Essay on What is Geography?

Submitted By jchen727
Words: 705
Pages: 3

What is Geography? Geography is many things; it is the study of everything that can be mapped on the world.

Geography contains a broad assortment of subjects within it since “almost anything can fall into

the realm of geographic study” and “it involves the examination of the physical and cultural

factors that interact to make up the diversity of the earth”. (Sherer, Thomas E. Jr. The

Complete Idiot’s Guide to Geography. New York: Macmillian, Inc. 1997. Print) First, there is

the physical science aspect of geography, physical geography which studies the natural

environment. Then, there are the social sciences, human geography and cultural geography.

Human geography focuses on human societies and activities while cultural geography focuses on

the actions of human cultures. The word geography first came as “geo” and “graphia” in Greek, essentially meaning

“writings about the earth”, which were about where and why. Where, as in “where are people

and activities located across Earth’s surface,” and why as in “why are they located in particular

places.” (Rubenstwin, James. An Introduction to Human Geography. New Jersey. Prentice Hall.

1999. Print.) (Corbin, Barry, John Trites and Jim Taylor. Global Connections: Geography for the

21st Century. Oxford University. 2000. Print.) The humanistic aspect of geography is all about

how people affect their surrounding environment and how their surrounding environment affects

them. Why things happen based on where they are and why things change as people move is why

maps are created, to analyze and portray the world. Human geography is about making sense of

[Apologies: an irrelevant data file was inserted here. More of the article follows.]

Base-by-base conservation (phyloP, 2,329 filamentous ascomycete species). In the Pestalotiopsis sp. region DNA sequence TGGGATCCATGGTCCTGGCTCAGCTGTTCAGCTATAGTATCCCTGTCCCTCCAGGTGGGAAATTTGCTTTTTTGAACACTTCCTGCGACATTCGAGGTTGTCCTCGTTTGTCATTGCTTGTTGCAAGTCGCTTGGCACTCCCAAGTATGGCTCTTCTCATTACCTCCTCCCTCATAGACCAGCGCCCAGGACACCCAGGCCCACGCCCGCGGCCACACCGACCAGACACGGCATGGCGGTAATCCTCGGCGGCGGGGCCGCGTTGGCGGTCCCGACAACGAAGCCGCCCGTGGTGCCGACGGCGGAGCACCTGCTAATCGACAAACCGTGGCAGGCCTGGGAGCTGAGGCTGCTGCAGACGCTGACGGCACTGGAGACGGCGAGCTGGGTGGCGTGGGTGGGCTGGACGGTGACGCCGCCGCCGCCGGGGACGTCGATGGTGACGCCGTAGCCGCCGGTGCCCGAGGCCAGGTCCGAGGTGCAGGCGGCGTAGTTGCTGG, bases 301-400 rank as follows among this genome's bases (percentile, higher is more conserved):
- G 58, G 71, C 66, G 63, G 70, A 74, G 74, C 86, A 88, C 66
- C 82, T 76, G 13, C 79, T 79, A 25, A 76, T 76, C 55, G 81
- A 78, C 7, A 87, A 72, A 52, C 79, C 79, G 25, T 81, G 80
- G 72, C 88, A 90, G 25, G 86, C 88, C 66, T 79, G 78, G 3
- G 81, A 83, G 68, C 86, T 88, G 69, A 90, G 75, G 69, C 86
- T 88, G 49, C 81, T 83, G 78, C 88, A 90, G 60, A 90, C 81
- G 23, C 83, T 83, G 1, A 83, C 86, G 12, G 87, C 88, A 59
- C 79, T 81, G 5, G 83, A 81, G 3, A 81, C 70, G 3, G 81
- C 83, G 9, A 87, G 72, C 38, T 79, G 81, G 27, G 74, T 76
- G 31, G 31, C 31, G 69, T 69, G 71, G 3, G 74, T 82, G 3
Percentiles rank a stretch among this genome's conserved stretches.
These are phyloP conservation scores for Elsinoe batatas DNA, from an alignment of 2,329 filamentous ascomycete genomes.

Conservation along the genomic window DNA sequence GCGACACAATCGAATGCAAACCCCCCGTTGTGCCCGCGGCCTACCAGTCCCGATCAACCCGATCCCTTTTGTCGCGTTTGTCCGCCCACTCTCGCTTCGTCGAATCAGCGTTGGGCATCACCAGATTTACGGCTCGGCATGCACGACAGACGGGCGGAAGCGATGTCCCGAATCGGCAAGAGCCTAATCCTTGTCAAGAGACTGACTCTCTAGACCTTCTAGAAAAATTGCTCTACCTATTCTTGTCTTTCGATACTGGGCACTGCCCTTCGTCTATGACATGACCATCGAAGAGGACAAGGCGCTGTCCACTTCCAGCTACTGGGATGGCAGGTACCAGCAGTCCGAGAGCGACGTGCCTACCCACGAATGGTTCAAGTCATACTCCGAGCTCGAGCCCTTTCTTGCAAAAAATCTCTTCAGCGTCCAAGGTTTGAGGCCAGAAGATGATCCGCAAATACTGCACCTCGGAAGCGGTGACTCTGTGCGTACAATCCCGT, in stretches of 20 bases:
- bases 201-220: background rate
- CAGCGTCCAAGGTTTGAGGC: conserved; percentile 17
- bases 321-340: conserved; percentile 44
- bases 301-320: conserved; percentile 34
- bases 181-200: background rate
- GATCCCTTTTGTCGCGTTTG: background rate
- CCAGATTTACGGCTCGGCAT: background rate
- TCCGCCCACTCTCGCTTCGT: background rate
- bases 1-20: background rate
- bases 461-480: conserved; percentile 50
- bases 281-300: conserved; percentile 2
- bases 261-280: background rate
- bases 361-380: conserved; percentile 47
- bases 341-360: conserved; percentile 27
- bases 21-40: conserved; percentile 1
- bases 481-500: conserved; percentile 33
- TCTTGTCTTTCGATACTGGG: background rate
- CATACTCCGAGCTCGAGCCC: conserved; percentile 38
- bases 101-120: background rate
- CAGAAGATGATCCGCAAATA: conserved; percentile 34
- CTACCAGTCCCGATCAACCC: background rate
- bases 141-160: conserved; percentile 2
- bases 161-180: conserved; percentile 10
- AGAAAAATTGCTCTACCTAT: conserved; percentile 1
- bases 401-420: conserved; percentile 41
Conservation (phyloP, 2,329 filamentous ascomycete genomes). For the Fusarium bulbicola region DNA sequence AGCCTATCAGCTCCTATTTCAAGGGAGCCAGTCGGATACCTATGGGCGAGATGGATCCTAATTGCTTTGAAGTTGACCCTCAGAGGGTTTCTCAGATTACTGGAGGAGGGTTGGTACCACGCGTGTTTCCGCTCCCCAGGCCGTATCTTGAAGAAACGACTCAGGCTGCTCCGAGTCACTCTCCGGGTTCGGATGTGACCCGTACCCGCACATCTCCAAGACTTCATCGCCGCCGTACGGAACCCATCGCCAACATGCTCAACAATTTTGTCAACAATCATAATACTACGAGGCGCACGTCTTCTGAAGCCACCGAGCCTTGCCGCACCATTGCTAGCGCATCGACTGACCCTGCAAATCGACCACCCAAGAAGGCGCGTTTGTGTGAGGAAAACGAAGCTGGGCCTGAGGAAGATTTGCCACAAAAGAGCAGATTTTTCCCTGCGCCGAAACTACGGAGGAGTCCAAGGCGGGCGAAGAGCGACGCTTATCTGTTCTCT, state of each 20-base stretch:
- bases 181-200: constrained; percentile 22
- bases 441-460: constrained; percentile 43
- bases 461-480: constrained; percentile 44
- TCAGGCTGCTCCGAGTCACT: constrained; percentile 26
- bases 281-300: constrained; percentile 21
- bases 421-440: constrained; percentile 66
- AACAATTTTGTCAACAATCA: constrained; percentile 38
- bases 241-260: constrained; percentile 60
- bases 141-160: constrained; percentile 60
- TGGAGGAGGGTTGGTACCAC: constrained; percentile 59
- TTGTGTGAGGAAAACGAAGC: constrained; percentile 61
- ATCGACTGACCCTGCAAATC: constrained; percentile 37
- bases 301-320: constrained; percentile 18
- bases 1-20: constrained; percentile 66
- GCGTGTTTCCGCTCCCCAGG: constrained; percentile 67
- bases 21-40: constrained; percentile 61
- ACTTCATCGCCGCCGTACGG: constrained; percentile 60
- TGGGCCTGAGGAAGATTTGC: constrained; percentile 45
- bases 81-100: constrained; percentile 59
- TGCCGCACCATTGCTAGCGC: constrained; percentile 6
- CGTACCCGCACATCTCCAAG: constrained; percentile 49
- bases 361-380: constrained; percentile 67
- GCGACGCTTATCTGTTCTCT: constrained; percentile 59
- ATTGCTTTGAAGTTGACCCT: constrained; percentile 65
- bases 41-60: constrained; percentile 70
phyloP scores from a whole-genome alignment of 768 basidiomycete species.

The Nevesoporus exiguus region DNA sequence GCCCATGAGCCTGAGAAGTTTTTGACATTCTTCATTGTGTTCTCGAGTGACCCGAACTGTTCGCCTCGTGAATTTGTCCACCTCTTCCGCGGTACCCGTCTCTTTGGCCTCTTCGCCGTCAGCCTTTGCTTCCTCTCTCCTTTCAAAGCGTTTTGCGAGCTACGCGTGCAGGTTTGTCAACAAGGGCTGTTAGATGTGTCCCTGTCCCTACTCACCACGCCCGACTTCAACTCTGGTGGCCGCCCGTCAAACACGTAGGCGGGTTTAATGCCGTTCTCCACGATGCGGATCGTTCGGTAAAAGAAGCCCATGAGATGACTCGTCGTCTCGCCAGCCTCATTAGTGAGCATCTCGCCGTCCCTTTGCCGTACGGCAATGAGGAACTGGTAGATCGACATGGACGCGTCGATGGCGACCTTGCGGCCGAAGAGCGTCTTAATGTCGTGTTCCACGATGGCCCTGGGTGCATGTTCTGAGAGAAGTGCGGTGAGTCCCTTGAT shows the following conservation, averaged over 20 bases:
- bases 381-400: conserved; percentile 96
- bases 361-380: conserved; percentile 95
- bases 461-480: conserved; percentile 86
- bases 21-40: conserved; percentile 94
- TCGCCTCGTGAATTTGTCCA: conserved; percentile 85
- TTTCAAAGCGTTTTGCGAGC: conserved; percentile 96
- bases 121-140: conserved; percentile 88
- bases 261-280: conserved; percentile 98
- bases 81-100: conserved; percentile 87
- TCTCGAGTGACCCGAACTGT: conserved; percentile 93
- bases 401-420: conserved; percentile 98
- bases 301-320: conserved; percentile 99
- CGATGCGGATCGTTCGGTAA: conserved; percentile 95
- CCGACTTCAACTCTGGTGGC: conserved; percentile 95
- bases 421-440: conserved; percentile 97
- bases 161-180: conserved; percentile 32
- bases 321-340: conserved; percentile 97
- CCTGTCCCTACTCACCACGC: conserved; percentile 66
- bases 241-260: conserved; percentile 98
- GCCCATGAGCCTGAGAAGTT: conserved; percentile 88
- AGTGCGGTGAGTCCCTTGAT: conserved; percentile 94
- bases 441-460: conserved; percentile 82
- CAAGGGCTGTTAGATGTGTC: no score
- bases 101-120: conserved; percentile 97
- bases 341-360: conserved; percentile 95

how places and regions are interconnected and interdependent all the while being unique and

individual in their own way. It also comes up with surprising connections with behaviour and

environment, environmental changes and historical events, and political developments and

natural phenomena.

And then, there is the physical aspect of geography, which is “about spatial patterns and

spatial processes,” and “the art and science of location, or place.” (Demko, George J. Why in the

World: Adventures in Geography. New York: Anchor Books) Physical geography is about “the

processes of the atmosphere, biosphere, hydrosphere, and lithosphere,” geographical elements

that can be analyzed separately, but are in reality all interdependent. (Clark Audrey N. The

Penguin Dictionary of Geography. 1998. Print) It is about how regions are created through

similar qualities, but each different to each other through one way or another. Physical

geography shows us how the whole world and its phenomena are all interconnected and explores

why things are where they are and what things make it change its locations. It examines the

environment, why things like global warming are occurring, why winds blow the way they do,

why mountains form where they do, why things in nature happen the way they do. And this also

applies the way cultures behave too.

When geography focuses on cultural features such as